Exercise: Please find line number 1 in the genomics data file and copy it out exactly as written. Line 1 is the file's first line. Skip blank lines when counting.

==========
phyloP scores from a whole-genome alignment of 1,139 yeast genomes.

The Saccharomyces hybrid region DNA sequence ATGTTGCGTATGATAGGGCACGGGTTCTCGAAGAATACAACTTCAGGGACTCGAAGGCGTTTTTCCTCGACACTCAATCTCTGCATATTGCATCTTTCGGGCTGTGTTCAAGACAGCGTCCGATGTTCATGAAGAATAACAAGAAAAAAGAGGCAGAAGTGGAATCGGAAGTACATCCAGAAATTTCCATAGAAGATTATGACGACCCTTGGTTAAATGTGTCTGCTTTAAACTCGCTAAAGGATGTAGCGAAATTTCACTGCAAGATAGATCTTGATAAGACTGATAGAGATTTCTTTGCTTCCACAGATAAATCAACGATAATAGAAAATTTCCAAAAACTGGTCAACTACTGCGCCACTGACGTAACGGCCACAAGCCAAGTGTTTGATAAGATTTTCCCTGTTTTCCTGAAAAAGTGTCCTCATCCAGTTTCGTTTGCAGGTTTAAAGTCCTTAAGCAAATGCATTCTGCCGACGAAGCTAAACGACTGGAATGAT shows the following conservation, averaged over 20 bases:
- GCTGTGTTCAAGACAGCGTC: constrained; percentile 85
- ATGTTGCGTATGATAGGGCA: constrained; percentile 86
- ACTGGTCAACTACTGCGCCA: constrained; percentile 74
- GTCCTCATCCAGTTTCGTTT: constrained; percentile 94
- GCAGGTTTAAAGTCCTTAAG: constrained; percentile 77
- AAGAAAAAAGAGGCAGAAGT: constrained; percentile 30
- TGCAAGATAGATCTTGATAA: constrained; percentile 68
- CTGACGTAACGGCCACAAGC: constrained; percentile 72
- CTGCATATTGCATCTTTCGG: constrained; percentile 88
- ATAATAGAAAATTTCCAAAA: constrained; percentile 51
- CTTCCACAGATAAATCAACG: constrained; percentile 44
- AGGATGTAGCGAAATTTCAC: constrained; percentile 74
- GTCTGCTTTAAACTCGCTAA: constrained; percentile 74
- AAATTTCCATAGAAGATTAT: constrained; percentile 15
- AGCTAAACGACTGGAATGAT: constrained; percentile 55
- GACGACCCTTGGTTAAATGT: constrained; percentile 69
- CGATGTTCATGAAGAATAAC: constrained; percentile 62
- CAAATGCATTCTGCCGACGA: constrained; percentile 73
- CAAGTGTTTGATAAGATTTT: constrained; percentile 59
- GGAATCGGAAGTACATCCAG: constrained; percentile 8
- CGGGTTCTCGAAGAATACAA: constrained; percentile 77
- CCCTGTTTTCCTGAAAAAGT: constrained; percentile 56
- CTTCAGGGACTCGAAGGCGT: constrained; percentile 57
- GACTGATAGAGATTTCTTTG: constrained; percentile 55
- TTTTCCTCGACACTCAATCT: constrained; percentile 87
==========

phyloP scores from a whole-genome alignment of 1,139 yeast genomes.